Tirone acknowledges that had there been a better coastal development strategy and plans for mitigating emergencies, Fox Beach might have fared differently during the 2012 storm. Instead, the neighborhood found itself at the center of the state’s pilot buyout program. As national flood maps continue to be redrawn, Tirone hopes that his story serves as a lesson for others in extremely flood-prone communities like his. To them, he offers himself as a resource. He also emphasizes the role of real estate agents in addressing the factors that put homeowners in such dire straits, including the lack of flood zone disclosures in real estate transactions.
Today, more than five years after Sandy, former residents are rebuilding their lives elsewhere—in some cases just a few blocks away. Signs of their old homes are slowly fading or have disappeared altogether, while different types of residents, like deer, birds, and wildflowers, make their mark. Looking at the land where his former property sat, Tirone notes, “You would not believe that there was ever a house there. Never. You just won’t believe it because it’s the middle of a swamp. Welcome to Staten Island. That’s just how it works.”
NRDC’s Rachel Mickelson contributed reporting.
Tens of thousands of American families live in repeatedly flooded properties—and many feel like there’s no way out.
A city must decide whether to retreat or stand and fight when rising seas come crashing in.
Khalil Shahyd had a hand in helping his hometown recover from Katrina, and now he advocates for climate resiliency on behalf of vulnerable communities nationwide.
Artist Jason deCaires Taylor’s majestic and eerie underwater sculpture parks give voice to our oceans in distress.
As floods become more frequent and severe with climate change, protecting your home becomes even more crucial. Here’s how to assess your risk—and make sure you’re prepared for the worst.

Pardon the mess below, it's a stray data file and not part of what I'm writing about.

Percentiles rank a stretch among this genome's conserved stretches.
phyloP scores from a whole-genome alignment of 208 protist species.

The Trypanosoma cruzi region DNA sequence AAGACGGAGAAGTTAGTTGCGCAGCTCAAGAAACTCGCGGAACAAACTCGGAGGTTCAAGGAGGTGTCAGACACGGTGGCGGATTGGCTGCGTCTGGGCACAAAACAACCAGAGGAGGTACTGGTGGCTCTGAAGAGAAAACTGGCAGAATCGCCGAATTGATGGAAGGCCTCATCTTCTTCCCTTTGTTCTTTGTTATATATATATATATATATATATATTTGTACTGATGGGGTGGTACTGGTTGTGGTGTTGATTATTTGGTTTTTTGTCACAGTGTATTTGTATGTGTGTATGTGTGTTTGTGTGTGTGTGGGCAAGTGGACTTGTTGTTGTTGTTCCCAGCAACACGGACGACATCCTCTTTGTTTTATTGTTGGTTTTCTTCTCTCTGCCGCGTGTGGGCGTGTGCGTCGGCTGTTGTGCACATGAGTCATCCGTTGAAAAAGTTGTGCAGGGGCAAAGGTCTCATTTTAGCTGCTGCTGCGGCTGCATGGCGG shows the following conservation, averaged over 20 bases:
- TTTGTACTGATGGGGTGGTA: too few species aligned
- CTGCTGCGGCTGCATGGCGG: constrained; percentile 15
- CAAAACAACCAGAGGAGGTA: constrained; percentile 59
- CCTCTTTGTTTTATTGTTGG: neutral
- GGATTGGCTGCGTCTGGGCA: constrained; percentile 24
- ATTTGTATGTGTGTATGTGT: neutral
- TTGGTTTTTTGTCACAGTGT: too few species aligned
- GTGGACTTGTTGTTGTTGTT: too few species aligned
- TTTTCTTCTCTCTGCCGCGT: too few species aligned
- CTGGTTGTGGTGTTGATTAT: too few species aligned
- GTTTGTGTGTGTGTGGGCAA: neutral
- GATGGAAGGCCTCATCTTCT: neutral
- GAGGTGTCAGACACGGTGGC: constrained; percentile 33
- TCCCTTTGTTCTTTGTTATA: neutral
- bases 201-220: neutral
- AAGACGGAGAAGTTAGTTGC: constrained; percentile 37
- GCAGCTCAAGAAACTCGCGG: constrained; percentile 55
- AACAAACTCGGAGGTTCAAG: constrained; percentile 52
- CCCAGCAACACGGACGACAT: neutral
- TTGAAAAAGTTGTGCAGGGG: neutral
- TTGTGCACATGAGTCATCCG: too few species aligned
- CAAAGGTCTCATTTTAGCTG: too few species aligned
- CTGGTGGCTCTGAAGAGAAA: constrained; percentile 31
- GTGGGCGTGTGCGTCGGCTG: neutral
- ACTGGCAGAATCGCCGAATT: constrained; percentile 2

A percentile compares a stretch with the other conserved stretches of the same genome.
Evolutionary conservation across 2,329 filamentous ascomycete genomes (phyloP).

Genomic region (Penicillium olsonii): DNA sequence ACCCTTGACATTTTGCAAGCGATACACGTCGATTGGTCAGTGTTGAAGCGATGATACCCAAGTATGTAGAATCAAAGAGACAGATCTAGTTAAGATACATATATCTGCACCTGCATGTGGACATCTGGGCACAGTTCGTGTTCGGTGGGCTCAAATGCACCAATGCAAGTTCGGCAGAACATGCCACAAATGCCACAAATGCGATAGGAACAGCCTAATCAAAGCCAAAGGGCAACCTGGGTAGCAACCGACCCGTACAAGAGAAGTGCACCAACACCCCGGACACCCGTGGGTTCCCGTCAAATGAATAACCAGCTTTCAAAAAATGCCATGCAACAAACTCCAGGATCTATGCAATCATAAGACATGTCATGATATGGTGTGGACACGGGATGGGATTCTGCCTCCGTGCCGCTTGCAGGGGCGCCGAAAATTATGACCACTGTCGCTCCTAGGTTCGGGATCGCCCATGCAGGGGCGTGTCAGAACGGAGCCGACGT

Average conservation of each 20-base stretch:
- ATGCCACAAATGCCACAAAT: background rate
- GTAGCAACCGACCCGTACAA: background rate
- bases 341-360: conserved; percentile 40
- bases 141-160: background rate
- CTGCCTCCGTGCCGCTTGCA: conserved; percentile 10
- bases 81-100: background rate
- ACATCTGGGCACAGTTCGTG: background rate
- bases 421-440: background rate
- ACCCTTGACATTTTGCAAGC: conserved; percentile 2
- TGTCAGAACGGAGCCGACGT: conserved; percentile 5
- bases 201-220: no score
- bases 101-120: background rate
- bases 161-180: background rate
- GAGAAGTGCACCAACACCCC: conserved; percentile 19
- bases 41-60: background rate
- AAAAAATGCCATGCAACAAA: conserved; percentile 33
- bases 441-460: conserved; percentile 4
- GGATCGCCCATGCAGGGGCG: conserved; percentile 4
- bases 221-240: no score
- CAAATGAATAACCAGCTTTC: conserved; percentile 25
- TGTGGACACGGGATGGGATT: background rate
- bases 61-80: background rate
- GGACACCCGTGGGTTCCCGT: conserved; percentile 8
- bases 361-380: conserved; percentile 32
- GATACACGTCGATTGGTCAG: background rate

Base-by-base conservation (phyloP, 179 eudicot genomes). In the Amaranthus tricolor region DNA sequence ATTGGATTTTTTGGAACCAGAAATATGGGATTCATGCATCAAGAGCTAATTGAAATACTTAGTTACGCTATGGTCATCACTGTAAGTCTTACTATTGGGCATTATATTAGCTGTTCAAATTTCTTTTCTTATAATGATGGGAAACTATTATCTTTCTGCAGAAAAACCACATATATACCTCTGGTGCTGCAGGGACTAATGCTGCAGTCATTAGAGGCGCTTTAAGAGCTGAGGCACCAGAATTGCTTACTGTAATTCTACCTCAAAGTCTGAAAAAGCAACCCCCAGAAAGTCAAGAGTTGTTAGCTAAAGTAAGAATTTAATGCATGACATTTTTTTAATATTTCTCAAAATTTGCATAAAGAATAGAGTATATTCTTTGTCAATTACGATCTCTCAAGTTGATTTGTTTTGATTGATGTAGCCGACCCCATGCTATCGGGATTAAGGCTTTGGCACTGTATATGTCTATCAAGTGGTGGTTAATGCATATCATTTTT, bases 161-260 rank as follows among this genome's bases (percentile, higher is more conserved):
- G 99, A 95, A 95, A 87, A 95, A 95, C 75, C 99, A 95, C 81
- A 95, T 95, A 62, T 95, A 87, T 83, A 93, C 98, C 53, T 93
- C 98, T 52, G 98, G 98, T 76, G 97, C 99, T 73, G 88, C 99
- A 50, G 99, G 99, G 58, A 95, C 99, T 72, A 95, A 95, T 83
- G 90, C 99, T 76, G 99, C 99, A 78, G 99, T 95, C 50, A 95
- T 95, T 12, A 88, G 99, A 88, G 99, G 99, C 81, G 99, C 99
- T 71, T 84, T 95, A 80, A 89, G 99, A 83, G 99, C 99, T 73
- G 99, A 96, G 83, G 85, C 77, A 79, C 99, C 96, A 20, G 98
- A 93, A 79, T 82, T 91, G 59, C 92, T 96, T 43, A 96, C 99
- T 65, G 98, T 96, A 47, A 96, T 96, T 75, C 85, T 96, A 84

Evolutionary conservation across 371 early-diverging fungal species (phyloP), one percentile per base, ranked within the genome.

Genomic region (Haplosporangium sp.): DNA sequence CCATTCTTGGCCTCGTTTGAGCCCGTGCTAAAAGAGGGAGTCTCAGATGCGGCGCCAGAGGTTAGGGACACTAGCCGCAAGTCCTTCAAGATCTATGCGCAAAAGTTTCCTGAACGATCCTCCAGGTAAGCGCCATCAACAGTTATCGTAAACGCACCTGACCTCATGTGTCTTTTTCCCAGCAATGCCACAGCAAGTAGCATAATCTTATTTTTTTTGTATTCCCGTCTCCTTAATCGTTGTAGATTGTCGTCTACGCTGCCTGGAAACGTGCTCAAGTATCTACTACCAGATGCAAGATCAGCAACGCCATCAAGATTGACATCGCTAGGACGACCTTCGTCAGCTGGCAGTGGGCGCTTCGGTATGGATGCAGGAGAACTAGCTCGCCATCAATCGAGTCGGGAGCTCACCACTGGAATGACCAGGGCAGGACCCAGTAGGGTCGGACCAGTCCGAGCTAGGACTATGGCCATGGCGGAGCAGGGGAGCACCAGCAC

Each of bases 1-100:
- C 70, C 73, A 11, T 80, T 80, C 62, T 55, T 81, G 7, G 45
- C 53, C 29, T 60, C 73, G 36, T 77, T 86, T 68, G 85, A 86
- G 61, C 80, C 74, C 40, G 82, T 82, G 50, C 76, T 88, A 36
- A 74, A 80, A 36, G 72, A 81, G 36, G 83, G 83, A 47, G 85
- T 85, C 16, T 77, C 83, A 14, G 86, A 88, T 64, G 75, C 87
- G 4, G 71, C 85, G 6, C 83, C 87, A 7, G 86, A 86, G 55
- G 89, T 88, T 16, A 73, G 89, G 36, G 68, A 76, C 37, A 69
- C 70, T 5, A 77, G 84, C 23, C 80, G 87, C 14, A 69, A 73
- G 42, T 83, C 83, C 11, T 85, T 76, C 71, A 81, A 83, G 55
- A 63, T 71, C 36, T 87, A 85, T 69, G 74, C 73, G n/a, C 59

Ever since Hurricane Maria devastated the island last fall, Jonathan Marvel and his team at Resilient Power Puerto Rico have been sparking a renewables revolution, one community at a time.
Climate change is causing more floods and more damage along our coasts and our inland waterways. It’s not only sinking people’s homes, but sinking our country’s disaster response budget.
Since Hurricane Harvey, homelessness has gone up, some public housing residents are living in severely damaged homes, and others have been cast out to remote suburbs—to the detriment of local well-being and the economy.
A nation serious about mitigating natural disasters like the ones we’ve just seen can’t afford to let this moment slip away.
Marshland can provide natural drainage and help buffer against storm surges and sea-level rise, and marshland is what Fox Beach, New York is slowly becoming.
Ditch-diggers and cement trucks? Try trees and rainwater cisterns. City planners across the country are realizing that green infrastructure is the key to climate resilience.
For years, states could ignore global warming when creating their disaster-preparedness plans. Not anymore.